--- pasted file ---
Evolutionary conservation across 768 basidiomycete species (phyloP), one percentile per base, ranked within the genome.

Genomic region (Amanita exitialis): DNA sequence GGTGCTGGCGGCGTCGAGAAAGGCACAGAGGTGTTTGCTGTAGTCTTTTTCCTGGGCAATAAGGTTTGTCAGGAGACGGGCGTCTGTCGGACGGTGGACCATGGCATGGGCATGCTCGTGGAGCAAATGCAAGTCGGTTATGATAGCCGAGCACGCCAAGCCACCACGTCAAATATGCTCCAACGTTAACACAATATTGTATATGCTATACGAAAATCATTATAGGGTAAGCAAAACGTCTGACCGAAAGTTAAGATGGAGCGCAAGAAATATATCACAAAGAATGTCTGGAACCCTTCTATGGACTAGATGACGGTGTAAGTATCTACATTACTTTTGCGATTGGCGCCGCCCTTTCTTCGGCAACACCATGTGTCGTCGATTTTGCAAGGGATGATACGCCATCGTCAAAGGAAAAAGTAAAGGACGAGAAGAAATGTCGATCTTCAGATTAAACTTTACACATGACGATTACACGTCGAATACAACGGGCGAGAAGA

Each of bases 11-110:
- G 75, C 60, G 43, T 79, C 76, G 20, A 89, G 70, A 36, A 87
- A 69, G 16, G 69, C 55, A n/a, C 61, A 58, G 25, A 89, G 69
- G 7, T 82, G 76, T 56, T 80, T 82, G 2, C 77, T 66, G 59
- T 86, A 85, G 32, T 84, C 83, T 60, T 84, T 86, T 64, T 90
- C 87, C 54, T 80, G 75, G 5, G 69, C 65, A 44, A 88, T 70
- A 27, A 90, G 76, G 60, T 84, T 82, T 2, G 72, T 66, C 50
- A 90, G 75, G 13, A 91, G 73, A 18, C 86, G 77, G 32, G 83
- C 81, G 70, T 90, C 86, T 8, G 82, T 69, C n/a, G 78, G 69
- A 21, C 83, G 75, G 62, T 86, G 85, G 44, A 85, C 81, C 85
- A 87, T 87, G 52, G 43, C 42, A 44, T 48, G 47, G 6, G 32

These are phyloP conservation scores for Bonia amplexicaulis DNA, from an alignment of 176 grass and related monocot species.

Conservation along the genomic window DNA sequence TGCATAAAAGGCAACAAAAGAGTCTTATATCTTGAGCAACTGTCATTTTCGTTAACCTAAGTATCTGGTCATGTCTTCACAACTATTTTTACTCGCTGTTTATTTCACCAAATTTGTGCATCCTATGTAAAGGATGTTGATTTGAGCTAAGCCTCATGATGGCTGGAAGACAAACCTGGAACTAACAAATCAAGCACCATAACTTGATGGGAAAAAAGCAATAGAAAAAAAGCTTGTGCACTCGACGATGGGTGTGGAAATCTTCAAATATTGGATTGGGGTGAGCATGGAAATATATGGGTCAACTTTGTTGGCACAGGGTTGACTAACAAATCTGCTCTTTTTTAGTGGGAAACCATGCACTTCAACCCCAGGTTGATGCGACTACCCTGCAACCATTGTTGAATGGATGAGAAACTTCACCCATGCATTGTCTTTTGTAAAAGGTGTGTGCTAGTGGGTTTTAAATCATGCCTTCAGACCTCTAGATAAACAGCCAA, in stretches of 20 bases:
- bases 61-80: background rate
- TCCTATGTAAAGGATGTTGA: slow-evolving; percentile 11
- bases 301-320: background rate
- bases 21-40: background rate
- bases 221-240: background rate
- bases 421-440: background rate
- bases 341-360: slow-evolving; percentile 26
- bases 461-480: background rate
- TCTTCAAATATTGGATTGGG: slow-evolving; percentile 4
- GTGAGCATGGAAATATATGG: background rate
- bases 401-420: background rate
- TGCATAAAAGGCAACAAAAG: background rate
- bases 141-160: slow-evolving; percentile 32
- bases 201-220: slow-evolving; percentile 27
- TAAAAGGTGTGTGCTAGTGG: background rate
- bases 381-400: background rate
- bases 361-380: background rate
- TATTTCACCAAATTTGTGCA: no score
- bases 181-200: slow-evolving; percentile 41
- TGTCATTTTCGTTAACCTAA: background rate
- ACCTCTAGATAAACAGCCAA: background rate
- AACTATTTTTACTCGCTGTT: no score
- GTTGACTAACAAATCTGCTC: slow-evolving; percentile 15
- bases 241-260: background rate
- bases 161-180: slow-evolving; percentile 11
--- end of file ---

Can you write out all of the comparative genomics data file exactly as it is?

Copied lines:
Evolutionary conservation across 768 basidiomycete species (phyloP), one percentile per base, ranked within the genome.

Genomic region (Amanita exitialis): DNA sequence GGTGCTGGCGGCGTCGAGAAAGGCACAGAGGTGTTTGCTGTAGTCTTTTTCCTGGGCAATAAGGTTTGTCAGGAGACGGGCGTCTGTCGGACGGTGGACCATGGCATGGGCATGCTCGTGGAGCAAATGCAAGTCGGTTATGATAGCCGAGCACGCCAAGCCACCACGTCAAATATGCTCCAACGTTAACACAATATTGTATATGCTATACGAAAATCATTATAGGGTAAGCAAAACGTCTGACCGAAAGTTAAGATGGAGCGCAAGAAATATATCACAAAGAATGTCTGGAACCCTTCTATGGACTAGATGACGGTGTAAGTATCTACATTACTTTTGCGATTGGCGCCGCCCTTTCTTCGGCAACACCATGTGTCGTCGATTTTGCAAGGGATGATACGCCATCGTCAAAGGAAAAAGTAAAGGACGAGAAGAAATGTCGATCTTCAGATTAAACTTTACACATGACGATTACACGTCGAATACAACGGGCGAGAAGA

Each of bases 11-110:
- G 75, C 60, G 43, T 79, C 76, G 20, A 89, G 70, A 36, A 87
- A 69, G 16, G 69, C 55, A n/a, C 61, A 58, G 25, A 89, G 69
- G 7, T 82, G 76, T 56, T 80, T 82, G 2, C 77, T 66, G 59
- T 86, A 85, G 32, T 84, C 83, T 60, T 84, T 86, T 64, T 90
- C 87, C 54, T 80, G 75, G 5, G 69, C 65, A 44, A 88, T 70
- A 27, A 90, G 76, G 60, T 84, T 82, T 2, G 72, T 66, C 50
- A 90, G 75, G 13, A 91, G 73, A 18, C 86, G 77, G 32, G 83
- C 81, G 70, T 90, C 86, T 8, G 82, T 69, C n/a, G 78, G 69
- A 21, C 83, G 75, G 62, T 86, G 85, G 44, A 85, C 81, C 85
- A 87, T 87, G 52, G 43, C 42, A 44, T 48, G 47, G 6, G 32

These are phyloP conservation scores for Bonia amplexicaulis DNA, from an alignment of 176 grass and related monocot species.

Conservation along the genomic window DNA sequence TGCATAAAAGGCAACAAAAGAGTCTTATATCTTGAGCAACTGTCATTTTCGTTAACCTAAGTATCTGGTCATGTCTTCACAACTATTTTTACTCGCTGTTTATTTCACCAAATTTGTGCATCCTATGTAAAGGATGTTGATTTGAGCTAAGCCTCATGATGGCTGGAAGACAAACCTGGAACTAACAAATCAAGCACCATAACTTGATGGGAAAAAAGCAATAGAAAAAAAGCTTGTGCACTCGACGATGGGTGTGGAAATCTTCAAATATTGGATTGGGGTGAGCATGGAAATATATGGGTCAACTTTGTTGGCACAGGGTTGACTAACAAATCTGCTCTTTTTTAGTGGGAAACCATGCACTTCAACCCCAGGTTGATGCGACTACCCTGCAACCATTGTTGAATGGATGAGAAACTTCACCCATGCATTGTCTTTTGTAAAAGGTGTGTGCTAGTGGGTTTTAAATCATGCCTTCAGACCTCTAGATAAACAGCCAA, in stretches of 20 bases:
- bases 61-80: background rate
- TCCTATGTAAAGGATGTTGA: slow-evolving; percentile 11
- bases 301-320: background rate
- bases 21-40: background rate
- bases 221-240: background rate
- bases 421-440: background rate
- bases 341-360: slow-evolving; percentile 26
- bases 461-480: background rate
- TCTTCAAATATTGGATTGGG: slow-evolving; percentile 4
- GTGAGCATGGAAATATATGG: background rate
- bases 401-420: background rate
- TGCATAAAAGGCAACAAAAG: background rate
- bases 141-160: slow-evolving; percentile 32
- bases 201-220: slow-evolving; percentile 27
- TAAAAGGTGTGTGCTAGTGG: background rate
- bases 381-400: background rate
- bases 361-380: background rate
- TATTTCACCAAATTTGTGCA: no score
- bases 181-200: slow-evolving; percentile 41
- TGTCATTTTCGTTAACCTAA: background rate
- ACCTCTAGATAAACAGCCAA: background rate
- AACTATTTTTACTCGCTGTT: no score
- GTTGACTAACAAATCTGCTC: slow-evolving; percentile 15
- bases 241-260: background rate
- bases 161-180: slow-evolving; percentile 11